Charles Goodyear received two patents for methods of making rubber better.
Caoutchouc was the name for rubber used by the Indians of Central and South America.
History of Caoutchouc
A natural substance that had been used for centuries before being rediscovered by Columbus and introduced to western culture. Caoutchouc came from the Indian word “cahuchu,” which meant “weeping wood.” Natural rubber was harvested from the sap that oozed from the bark of a tree. The name “rubber” comes from the use of the natural substance as a pencil eraser that could “rub out” pencil marks and is the reason that it was then re-named “rubber.”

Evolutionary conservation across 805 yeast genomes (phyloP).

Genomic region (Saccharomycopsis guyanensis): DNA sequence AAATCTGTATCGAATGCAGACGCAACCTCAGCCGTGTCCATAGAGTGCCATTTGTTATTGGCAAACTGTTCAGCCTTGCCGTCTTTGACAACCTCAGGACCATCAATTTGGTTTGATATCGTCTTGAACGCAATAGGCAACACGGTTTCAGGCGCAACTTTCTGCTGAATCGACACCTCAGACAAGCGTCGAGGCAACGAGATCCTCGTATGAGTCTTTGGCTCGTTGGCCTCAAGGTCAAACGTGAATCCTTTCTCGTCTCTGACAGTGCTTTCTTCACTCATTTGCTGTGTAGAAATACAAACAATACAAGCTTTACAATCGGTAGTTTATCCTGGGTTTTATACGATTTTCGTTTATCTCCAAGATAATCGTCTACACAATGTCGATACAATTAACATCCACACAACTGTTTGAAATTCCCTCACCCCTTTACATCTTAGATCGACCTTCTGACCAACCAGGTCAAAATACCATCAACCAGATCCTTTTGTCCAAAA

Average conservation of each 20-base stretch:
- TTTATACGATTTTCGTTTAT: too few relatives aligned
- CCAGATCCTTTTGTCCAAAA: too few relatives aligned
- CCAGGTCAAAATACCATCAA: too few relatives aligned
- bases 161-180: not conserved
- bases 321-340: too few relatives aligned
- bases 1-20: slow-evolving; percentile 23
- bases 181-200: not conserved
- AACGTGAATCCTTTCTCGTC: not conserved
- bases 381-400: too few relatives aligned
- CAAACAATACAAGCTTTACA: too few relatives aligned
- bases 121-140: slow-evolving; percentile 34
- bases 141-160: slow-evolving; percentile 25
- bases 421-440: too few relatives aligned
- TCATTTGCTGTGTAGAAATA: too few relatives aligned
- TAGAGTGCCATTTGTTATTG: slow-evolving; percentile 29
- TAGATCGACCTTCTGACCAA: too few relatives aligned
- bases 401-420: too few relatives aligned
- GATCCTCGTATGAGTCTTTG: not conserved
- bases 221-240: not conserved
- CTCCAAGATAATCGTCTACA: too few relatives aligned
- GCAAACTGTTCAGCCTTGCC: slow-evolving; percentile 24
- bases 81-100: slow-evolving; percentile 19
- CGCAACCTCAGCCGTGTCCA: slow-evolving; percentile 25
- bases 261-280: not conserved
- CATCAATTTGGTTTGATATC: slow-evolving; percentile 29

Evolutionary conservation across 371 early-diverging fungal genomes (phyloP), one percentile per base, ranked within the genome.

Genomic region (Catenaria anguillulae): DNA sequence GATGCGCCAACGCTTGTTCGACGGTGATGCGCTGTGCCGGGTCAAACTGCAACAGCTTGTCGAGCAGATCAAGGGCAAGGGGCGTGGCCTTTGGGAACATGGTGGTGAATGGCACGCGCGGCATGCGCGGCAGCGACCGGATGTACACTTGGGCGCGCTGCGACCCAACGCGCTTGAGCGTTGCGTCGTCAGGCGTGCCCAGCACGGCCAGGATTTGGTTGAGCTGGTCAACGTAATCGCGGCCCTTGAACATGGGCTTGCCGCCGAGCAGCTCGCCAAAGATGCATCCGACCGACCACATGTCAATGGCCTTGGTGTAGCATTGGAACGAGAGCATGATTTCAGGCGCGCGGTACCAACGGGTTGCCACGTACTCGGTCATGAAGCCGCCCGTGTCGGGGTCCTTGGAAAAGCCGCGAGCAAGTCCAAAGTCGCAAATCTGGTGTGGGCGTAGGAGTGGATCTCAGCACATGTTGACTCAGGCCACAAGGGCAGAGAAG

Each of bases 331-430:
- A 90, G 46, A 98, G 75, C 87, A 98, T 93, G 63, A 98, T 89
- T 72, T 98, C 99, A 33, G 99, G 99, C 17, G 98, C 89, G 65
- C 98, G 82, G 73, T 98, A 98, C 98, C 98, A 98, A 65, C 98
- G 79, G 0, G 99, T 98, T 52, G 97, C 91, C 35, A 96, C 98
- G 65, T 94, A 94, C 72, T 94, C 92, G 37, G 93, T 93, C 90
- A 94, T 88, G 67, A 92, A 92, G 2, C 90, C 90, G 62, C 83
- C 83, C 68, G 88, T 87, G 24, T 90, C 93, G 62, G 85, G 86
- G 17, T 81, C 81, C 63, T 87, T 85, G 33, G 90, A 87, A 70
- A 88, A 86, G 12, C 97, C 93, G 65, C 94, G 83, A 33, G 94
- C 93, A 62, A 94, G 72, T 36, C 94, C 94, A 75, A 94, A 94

Besides pencil erasers, rubber was used for many other products, however, the products were not standing up to extreme temperatures, becoming brittle in winter. During the 1830’s, many inventors tried to develop a rubber product that could last year-round. Charles Goodyear was one of those inventors, whose experiments put Goodyear into debt and involved in several patent lawsuits.
In 1837, Charles Goodyear received his first patent (US patent #240) for a process that made rubber an easier product to work with. However, this was not the patent Charles Goodyear is best known for.
In 1843, Charles Goodyear discovered that if you removed the sulphur from rubber then heated it, it would retain its elasticity. This process called vulcanization made rubber waterproof and winter-proof and opened the door for a enormous market for rubber goods.
On June 24, 1844, Charles Goodyear was granted patent #3,633 for vulcanized rubber.
source : http://inventors.about.com